So there are some bold and novel attempts to bring the disciplines needed to comprehend capitalism closer together once more. My burden here is to examine two of the more prominent and successful of recent attempts, one from each side of the disciplinary divide.
Sven Beckert has written an engaging, highly readable, and comprehensive history of capitalism based around the commodity that he sees as essential to the early phase of modern capitalism: cotton. By the end of the 19th century, it was the world’s most highly traded good. The power of his story depends on the way he consistently links the local with global developments.
There is an optimistic story of cotton that can be told, and it does make an appearance in Beckert’s pages. The availability of cheap and washable cotton textiles contributed significantly to improved health and thus greatly lengthened life expectancy. People no longer sewed themselves into woolen undergarments for a whole winter. It is an innovation, like the toothbrush, that we easily take for granted, but that brings immense gains. The revolution in textile production also meant that a much lower share of average incomes was spent on clothing. (There was a similar effect in food production around the same time.)
But there was a cost, and it was high. Beckert concentrates on the enormous dislocations that the modernization of cotton growing and production entailed: child labor and unendurably long hours in the textile mills, but, above all, the reliance on cotton farmed by slaves in the American South. After the Civil War, which is the epochal turning moment in this book, cotton production became globalized, with imperial states implementing carefully planned strategies to replace American slave-produced cotton with cotton grown in a Global South by peasants whose former ways of subsisting were being destroyed by a modern, brutal imperialism. The title of the book, empire of cotton, is thus peculiarly apposite.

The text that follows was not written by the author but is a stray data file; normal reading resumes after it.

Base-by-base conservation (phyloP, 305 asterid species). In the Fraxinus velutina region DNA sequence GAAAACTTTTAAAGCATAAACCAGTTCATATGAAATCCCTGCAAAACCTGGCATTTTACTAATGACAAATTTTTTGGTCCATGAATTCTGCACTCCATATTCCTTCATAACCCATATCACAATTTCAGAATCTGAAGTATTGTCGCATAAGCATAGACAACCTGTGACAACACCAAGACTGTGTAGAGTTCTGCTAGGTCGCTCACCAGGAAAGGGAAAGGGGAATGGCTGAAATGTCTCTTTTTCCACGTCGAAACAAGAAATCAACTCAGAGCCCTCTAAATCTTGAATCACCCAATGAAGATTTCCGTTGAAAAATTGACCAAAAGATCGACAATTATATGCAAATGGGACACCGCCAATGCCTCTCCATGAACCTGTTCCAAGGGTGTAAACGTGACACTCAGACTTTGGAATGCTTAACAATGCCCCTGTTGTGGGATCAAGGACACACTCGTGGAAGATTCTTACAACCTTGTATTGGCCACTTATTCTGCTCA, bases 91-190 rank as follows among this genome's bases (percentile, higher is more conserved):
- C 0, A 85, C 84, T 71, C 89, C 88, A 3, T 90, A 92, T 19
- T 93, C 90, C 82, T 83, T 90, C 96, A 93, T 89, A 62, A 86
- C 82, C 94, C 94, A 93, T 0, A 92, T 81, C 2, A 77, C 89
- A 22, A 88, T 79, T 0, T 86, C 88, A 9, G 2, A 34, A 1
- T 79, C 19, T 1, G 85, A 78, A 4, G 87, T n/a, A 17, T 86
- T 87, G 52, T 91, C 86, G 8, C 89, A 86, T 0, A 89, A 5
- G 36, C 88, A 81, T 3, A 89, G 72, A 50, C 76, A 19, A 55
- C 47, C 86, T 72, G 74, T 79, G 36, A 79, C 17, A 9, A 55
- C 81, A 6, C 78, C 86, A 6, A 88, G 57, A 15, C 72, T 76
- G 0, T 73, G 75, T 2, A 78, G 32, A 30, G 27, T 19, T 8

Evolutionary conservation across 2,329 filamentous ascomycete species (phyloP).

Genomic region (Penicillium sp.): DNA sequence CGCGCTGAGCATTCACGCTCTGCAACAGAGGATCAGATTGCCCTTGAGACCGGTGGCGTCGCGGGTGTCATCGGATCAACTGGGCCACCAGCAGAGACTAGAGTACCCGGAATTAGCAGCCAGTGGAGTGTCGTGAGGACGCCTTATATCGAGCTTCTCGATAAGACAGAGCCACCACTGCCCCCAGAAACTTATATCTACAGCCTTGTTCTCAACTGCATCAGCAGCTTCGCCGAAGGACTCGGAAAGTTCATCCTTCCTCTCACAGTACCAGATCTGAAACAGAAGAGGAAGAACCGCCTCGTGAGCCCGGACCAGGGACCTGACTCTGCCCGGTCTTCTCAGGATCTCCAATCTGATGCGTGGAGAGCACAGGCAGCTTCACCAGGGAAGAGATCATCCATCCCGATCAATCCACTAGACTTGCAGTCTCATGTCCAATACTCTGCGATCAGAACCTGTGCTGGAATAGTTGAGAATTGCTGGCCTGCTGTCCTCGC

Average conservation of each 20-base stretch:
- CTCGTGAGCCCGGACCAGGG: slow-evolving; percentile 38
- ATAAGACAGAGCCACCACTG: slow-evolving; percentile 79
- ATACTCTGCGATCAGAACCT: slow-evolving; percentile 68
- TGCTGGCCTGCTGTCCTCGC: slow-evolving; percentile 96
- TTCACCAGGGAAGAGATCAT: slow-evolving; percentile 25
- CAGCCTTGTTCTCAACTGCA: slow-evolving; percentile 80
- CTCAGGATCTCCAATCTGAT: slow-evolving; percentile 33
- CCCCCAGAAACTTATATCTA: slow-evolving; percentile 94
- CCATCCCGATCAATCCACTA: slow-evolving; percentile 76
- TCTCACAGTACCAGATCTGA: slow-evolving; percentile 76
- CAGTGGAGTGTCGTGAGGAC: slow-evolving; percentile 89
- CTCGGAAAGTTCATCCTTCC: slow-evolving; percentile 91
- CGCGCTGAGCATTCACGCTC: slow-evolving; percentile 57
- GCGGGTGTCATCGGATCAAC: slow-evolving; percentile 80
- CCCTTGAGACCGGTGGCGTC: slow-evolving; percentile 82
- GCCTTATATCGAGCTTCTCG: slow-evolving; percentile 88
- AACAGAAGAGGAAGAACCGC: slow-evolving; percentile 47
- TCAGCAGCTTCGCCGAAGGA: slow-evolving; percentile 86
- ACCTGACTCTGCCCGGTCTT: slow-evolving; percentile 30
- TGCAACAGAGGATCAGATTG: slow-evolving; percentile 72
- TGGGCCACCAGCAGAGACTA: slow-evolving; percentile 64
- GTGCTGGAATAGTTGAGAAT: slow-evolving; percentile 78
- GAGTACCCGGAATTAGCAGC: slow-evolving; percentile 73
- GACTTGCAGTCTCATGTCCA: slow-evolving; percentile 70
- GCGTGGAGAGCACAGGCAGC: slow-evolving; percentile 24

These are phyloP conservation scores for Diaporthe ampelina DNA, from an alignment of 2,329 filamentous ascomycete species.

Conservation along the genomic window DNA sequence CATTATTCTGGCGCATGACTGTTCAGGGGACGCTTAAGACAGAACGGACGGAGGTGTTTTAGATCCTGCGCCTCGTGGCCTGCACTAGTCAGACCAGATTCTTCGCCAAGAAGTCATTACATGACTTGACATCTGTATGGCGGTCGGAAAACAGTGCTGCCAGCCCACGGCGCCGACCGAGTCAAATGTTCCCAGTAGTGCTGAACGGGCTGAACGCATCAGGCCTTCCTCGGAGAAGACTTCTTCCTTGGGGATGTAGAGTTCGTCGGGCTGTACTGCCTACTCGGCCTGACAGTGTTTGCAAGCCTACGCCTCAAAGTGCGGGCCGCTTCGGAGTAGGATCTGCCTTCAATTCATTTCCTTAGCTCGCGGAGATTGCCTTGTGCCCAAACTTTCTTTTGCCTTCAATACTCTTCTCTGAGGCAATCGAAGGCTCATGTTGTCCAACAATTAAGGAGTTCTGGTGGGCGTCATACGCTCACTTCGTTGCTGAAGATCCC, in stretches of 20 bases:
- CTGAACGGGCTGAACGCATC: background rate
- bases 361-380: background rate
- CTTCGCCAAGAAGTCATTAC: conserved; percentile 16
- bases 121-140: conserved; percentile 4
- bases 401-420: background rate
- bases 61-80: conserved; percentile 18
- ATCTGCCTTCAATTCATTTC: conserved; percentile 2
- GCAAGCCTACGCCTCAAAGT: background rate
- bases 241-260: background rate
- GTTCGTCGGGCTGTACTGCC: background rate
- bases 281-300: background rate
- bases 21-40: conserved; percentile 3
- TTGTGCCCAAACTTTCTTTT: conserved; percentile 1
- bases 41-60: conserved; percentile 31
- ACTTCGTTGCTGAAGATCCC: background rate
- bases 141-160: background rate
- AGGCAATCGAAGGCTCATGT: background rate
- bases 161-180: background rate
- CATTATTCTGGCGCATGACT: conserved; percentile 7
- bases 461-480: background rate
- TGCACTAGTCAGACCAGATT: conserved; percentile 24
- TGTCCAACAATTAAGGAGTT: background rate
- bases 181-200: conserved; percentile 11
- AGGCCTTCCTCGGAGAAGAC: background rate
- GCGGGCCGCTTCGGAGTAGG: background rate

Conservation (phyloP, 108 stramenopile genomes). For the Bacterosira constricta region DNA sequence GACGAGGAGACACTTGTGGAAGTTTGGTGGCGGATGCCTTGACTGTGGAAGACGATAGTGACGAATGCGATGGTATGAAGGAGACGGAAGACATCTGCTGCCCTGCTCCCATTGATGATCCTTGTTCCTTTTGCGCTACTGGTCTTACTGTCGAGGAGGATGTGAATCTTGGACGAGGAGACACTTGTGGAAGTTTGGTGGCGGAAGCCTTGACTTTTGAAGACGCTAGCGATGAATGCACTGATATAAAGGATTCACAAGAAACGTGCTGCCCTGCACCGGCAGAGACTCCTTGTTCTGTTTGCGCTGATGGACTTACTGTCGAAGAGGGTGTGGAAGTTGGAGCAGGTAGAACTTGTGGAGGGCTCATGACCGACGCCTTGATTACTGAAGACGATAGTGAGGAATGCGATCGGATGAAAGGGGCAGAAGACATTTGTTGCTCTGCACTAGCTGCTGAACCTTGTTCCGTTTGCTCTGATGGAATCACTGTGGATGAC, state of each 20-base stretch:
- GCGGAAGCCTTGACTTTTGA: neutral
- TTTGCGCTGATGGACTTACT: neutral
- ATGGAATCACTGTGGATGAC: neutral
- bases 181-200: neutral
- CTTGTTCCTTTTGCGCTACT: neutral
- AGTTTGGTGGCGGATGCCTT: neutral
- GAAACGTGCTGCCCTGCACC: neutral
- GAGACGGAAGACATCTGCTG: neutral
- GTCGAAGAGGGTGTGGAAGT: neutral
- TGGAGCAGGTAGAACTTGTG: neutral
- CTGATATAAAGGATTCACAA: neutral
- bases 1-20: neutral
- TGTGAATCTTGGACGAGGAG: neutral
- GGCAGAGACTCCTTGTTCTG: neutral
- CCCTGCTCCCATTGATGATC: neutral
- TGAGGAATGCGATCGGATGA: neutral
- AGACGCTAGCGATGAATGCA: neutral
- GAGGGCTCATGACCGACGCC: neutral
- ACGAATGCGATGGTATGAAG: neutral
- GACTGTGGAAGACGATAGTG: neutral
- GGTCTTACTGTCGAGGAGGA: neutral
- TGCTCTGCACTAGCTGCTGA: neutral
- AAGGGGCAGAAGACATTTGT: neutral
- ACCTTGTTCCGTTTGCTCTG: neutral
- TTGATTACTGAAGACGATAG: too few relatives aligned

Beckert distinguishes two types of modern capitalism: “war capitalism” and “industrial capitalism.” What he terms war capitalism was often discussed in earlier historical accounts as merchant or mercantile capitalism. But it elided into modern industrial capitalism: In the first half of the 19th century, as he puts it, it “reinvigorated” war capitalism. Everywhere, he thinks, the role of violence, directed by the state, is visible in the brutal reshaping of social relations. Beckert is reacting against a tradition that sees the key role of the state and politics in securing abstract rules that made property secure, and hence made for transparency in economic transactions. But the mechanics of the transmission process in which capitalism used the state is never made completely clear: How were governments and ministers taken in by the cotton masters? And how does the idea of war capitalism, in which the state brutally directs the exploitation process, fit in with Britain’s energetic 19th-century championing of abolition of the slave trade?
Beckert rather argues for the centrality of “war capitalism” by looking at the sources of capital for the introduction of capitalism. He points out that the pioneers of the British Industrial Revolution relied on extraordinary profits extracted from elsewhere. (That demonstration depends in large part on vignettes, not on aggregate data. That is the way historians often operate, and a human story makes the process intelligible and accessible.) Beckert focuses on Samuel Greg, the Manchester cotton pioneer who had “deep roots in war capitalism, its violent appropriation of slave labor, as well as its reliance on the imperial state to secure new technologies and markets.” He builds on this case to present a general aphorism: “In other words, the power they [the pioneers] harnessed in water was only possible because of the power harnessed by war capitalism.” Greg’s wife, Beckert writes, was “born into a family involved in the slave trade.”